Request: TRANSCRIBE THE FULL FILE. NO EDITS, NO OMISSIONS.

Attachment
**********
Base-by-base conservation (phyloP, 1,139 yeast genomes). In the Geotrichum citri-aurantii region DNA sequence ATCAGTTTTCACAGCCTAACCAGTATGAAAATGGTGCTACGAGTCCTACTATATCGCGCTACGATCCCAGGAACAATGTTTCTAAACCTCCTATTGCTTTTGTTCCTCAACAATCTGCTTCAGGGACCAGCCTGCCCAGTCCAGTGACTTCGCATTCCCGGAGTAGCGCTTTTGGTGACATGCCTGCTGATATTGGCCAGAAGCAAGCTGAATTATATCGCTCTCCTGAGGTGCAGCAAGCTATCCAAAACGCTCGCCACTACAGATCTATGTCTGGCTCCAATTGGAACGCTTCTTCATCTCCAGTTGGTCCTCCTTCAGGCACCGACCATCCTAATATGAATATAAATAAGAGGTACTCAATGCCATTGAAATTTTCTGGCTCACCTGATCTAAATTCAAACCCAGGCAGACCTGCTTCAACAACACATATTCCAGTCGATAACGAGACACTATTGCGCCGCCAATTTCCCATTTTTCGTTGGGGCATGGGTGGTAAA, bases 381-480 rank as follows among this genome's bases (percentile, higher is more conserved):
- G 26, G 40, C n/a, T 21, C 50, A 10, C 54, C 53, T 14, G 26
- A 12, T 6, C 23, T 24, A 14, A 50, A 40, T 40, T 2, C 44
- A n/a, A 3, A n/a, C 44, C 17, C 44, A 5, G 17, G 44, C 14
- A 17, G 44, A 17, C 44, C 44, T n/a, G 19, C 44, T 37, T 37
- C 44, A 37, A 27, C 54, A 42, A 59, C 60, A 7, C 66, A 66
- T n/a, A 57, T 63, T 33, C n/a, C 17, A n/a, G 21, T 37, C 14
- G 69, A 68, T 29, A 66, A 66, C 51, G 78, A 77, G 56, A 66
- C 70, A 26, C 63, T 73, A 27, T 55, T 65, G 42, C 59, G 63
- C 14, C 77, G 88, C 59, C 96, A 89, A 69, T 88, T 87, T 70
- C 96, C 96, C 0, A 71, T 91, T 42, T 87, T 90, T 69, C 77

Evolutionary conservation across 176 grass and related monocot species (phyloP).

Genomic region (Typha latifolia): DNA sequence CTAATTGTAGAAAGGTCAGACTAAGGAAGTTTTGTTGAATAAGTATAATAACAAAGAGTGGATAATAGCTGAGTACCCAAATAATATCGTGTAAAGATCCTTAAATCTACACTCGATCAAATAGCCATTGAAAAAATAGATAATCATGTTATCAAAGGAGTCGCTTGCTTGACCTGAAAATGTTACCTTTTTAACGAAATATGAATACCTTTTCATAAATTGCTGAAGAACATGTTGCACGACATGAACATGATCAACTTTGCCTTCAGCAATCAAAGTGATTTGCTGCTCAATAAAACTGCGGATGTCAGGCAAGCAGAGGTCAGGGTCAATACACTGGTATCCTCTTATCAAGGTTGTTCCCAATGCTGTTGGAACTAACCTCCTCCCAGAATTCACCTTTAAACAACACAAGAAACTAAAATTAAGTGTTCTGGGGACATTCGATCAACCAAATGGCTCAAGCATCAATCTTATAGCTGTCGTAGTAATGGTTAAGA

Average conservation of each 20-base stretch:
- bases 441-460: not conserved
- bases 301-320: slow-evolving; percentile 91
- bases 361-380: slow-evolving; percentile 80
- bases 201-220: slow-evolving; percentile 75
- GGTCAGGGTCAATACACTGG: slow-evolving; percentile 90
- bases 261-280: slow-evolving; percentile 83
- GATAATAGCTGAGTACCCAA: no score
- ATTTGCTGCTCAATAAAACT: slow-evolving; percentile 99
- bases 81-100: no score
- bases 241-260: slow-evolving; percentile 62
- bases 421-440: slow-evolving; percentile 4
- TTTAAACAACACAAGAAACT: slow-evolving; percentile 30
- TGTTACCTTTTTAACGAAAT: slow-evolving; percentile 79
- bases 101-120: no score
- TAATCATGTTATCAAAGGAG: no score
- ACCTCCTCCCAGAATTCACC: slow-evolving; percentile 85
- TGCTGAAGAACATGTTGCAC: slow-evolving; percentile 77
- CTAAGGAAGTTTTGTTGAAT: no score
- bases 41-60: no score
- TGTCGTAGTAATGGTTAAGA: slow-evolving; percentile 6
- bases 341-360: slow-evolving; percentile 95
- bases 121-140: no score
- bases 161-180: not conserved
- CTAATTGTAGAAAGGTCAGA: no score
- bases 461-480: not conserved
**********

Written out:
Base-by-base conservation (phyloP, 1,139 yeast genomes). In the Geotrichum citri-aurantii region DNA sequence ATCAGTTTTCACAGCCTAACCAGTATGAAAATGGTGCTACGAGTCCTACTATATCGCGCTACGATCCCAGGAACAATGTTTCTAAACCTCCTATTGCTTTTGTTCCTCAACAATCTGCTTCAGGGACCAGCCTGCCCAGTCCAGTGACTTCGCATTCCCGGAGTAGCGCTTTTGGTGACATGCCTGCTGATATTGGCCAGAAGCAAGCTGAATTATATCGCTCTCCTGAGGTGCAGCAAGCTATCCAAAACGCTCGCCACTACAGATCTATGTCTGGCTCCAATTGGAACGCTTCTTCATCTCCAGTTGGTCCTCCTTCAGGCACCGACCATCCTAATATGAATATAAATAAGAGGTACTCAATGCCATTGAAATTTTCTGGCTCACCTGATCTAAATTCAAACCCAGGCAGACCTGCTTCAACAACACATATTCCAGTCGATAACGAGACACTATTGCGCCGCCAATTTCCCATTTTTCGTTGGGGCATGGGTGGTAAA, bases 381-480 rank as follows among this genome's bases (percentile, higher is more conserved):
- G 26, G 40, C n/a, T 21, C 50, A 10, C 54, C 53, T 14, G 26
- A 12, T 6, C 23, T 24, A 14, A 50, A 40, T 40, T 2, C 44
- A n/a, A 3, A n/a, C 44, C 17, C 44, A 5, G 17, G 44, C 14
- A 17, G 44, A 17, C 44, C 44, T n/a, G 19, C 44, T 37, T 37
- C 44, A 37, A 27, C 54, A 42, A 59, C 60, A 7, C 66, A 66
- T n/a, A 57, T 63, T 33, C n/a, C 17, A n/a, G 21, T 37, C 14
- G 69, A 68, T 29, A 66, A 66, C 51, G 78, A 77, G 56, A 66
- C 70, A 26, C 63, T 73, A 27, T 55, T 65, G 42, C 59, G 63
- C 14, C 77, G 88, C 59, C 96, A 89, A 69, T 88, T 87, T 70
- C 96, C 96, C 0, A 71, T 91, T 42, T 87, T 90, T 69, C 77

Evolutionary conservation across 176 grass and related monocot species (phyloP).

Genomic region (Typha latifolia): DNA sequence CTAATTGTAGAAAGGTCAGACTAAGGAAGTTTTGTTGAATAAGTATAATAACAAAGAGTGGATAATAGCTGAGTACCCAAATAATATCGTGTAAAGATCCTTAAATCTACACTCGATCAAATAGCCATTGAAAAAATAGATAATCATGTTATCAAAGGAGTCGCTTGCTTGACCTGAAAATGTTACCTTTTTAACGAAATATGAATACCTTTTCATAAATTGCTGAAGAACATGTTGCACGACATGAACATGATCAACTTTGCCTTCAGCAATCAAAGTGATTTGCTGCTCAATAAAACTGCGGATGTCAGGCAAGCAGAGGTCAGGGTCAATACACTGGTATCCTCTTATCAAGGTTGTTCCCAATGCTGTTGGAACTAACCTCCTCCCAGAATTCACCTTTAAACAACACAAGAAACTAAAATTAAGTGTTCTGGGGACATTCGATCAACCAAATGGCTCAAGCATCAATCTTATAGCTGTCGTAGTAATGGTTAAGA

Average conservation of each 20-base stretch:
- bases 441-460: not conserved
- bases 301-320: slow-evolving; percentile 91
- bases 361-380: slow-evolving; percentile 80
- bases 201-220: slow-evolving; percentile 75
- GGTCAGGGTCAATACACTGG: slow-evolving; percentile 90
- bases 261-280: slow-evolving; percentile 83
- GATAATAGCTGAGTACCCAA: no score
- ATTTGCTGCTCAATAAAACT: slow-evolving; percentile 99
- bases 81-100: no score
- bases 241-260: slow-evolving; percentile 62
- bases 421-440: slow-evolving; percentile 4
- TTTAAACAACACAAGAAACT: slow-evolving; percentile 30
- TGTTACCTTTTTAACGAAAT: slow-evolving; percentile 79
- bases 101-120: no score
- TAATCATGTTATCAAAGGAG: no score
- ACCTCCTCCCAGAATTCACC: slow-evolving; percentile 85
- TGCTGAAGAACATGTTGCAC: slow-evolving; percentile 77
- CTAAGGAAGTTTTGTTGAAT: no score
- bases 41-60: no score
- TGTCGTAGTAATGGTTAAGA: slow-evolving; percentile 6
- bases 341-360: slow-evolving; percentile 95
- bases 121-140: no score
- bases 161-180: not conserved
- CTAATTGTAGAAAGGTCAGA: no score
- bases 461-480: not conserved